When you’re talking about adding on to an existing log home, the most important thing is to check that the type of material you use will tie in with the logs that are already there. For example, the log profiles that manufacturers use today may be different than ones used 20-plus years ago.
Not to mention that the original log structure has been exposed to the elements, and the wood will take on the characteristics of that exposure. Trying to match new logs to old is not impossible, but it can be tough. You might have to modify your exterior finish a bit to achieve a cohesive look.
One approach is to use different materials altogether, albeit ones that are log home appropriate. Board-and-batt, cedar shake and even stone are all great options. The key is to then incorporate some of these materials into the finishes of your existing house, like on a gable or along the foundation, to tie the whole thing together. This also gives you an opportunity to freshen up the look of the main part of the house.
Another challenge to a log home addition is to tie in the end of a log wall as a continuation of the structure. Using a rectangular ranch-style house as an example, if you want to add an extension to that rectangle, it’s difficult to effectively connect it at the corners. The solution is to set the addition in a foot or two from the existing perimeter wall or set it out so that the new portion is larger than the original rectangle.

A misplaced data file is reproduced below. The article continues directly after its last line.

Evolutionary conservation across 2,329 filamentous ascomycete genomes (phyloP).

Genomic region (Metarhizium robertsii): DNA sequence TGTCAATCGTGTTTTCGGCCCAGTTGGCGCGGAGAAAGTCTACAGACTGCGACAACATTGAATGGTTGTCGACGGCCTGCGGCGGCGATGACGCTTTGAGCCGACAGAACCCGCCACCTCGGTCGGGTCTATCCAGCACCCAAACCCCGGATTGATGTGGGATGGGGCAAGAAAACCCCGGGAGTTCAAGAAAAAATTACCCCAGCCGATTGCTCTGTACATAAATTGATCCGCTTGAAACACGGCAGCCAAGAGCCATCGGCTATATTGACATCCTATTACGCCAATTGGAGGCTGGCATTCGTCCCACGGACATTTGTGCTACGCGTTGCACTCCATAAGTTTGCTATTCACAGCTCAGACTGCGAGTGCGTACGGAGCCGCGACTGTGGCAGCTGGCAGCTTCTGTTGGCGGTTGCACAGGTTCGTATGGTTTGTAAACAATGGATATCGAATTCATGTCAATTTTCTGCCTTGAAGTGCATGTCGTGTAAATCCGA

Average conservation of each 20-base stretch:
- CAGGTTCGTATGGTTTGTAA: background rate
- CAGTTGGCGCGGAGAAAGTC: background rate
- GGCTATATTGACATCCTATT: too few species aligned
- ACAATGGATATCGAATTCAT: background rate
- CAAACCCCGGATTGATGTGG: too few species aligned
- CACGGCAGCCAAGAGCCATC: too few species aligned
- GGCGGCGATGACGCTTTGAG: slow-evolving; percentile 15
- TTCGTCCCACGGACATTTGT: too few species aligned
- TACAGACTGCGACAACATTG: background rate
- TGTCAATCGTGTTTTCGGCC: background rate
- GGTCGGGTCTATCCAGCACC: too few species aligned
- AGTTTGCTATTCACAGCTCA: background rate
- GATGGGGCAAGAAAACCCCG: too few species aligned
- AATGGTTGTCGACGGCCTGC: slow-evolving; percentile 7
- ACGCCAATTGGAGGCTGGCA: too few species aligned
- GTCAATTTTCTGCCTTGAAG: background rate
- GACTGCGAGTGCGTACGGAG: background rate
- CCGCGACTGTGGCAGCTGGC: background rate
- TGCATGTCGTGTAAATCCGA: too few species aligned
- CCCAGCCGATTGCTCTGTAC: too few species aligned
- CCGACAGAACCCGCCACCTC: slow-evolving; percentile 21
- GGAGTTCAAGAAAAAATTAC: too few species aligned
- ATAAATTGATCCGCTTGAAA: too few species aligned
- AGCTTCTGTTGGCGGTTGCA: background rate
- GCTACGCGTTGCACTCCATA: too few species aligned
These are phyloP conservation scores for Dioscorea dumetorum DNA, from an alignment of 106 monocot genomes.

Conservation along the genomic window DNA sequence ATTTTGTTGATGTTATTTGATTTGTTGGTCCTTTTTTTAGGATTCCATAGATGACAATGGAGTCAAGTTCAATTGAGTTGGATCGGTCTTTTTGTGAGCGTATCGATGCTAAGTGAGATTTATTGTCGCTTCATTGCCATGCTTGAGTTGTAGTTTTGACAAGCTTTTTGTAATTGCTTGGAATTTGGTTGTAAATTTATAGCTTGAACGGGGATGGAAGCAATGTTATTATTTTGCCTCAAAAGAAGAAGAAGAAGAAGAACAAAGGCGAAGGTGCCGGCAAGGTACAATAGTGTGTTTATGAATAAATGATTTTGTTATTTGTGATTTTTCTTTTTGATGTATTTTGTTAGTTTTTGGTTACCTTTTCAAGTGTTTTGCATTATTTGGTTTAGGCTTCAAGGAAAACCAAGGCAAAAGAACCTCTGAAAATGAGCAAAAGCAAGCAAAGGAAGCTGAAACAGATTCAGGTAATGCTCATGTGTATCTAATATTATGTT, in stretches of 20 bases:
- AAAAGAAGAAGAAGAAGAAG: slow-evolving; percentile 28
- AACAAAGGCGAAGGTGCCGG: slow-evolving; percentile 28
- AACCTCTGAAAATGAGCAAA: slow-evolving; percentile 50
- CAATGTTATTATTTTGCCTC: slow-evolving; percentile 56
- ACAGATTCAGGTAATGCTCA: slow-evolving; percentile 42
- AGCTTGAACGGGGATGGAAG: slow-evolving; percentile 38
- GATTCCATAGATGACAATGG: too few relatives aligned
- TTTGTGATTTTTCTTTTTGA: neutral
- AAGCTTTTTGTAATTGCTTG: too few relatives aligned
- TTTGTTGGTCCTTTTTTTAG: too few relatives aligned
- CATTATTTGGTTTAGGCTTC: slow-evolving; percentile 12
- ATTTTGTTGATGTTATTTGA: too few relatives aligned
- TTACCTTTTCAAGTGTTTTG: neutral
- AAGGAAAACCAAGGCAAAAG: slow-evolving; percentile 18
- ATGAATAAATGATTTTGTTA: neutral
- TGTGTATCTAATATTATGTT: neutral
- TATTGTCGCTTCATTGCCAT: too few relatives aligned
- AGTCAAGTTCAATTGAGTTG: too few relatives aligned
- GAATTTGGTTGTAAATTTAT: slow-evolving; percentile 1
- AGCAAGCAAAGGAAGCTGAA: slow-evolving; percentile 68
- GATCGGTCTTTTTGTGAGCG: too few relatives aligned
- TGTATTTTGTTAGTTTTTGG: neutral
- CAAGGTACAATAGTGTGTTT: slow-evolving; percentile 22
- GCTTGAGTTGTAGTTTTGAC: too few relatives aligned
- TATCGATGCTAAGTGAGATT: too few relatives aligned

This approach makes it easier to effectively attach the addition to the house and can save you a lot of money. In any kind of add-on, the roof structure is a big factor that you need to consider. Pay close attention to where roof loads tie into log walls and make sure that the structure can support it.
For instance, if you are simply inserting a 3-foot door that serves as a pass-through, you don’t have a lot to worry about. But if you are contemplating creating a bigger interior space by opening up that “end” wall by 10 to 12 feet, then you need to ensure the remaining structure can carry the load. Adding on perpendicular to the roof ridge may be more structurally feasible than going in line with it.
And raising the roof on the new addition will not only make the design look more intentional, tying in the existing roof to the newly built wall will help ease the load. If you’re in the process of planning or building a smaller log home with the goal of adding on in the future, two of the smartest things you can do to prepare is to design that addition as you’re planning your house and dig your foundation footers for that future expansion now.
With the footers in place, you won’t have to come back and excavate all the way around your house to tie it into the existing footer (required by code) down the road. Plus, the footer for the addition will be uniform and at the right elevation to the existing house when you’re ready to start. If possible, also line up your electrical, plumbing and HVAC chases, whether they’re in the subfloor or a second-floor cavity, so that they can be easily connected to the addition when the time comes.
And size your electrical panel accordingly: It’s easier to make the panel bigger on the front end than have to retrofit it to meet code later on. Whether your log home is an antique or brand spanking new, planning for an addition can be a satisfying way to increase your living area and long-term enjoyment of your home.
Dan Mitchell owns Eagle CDI
in Tennessee and has built close to 100 log homes in his 30-year career. He’s the Knoxville Home Builders Association
2015 Builder of the Year.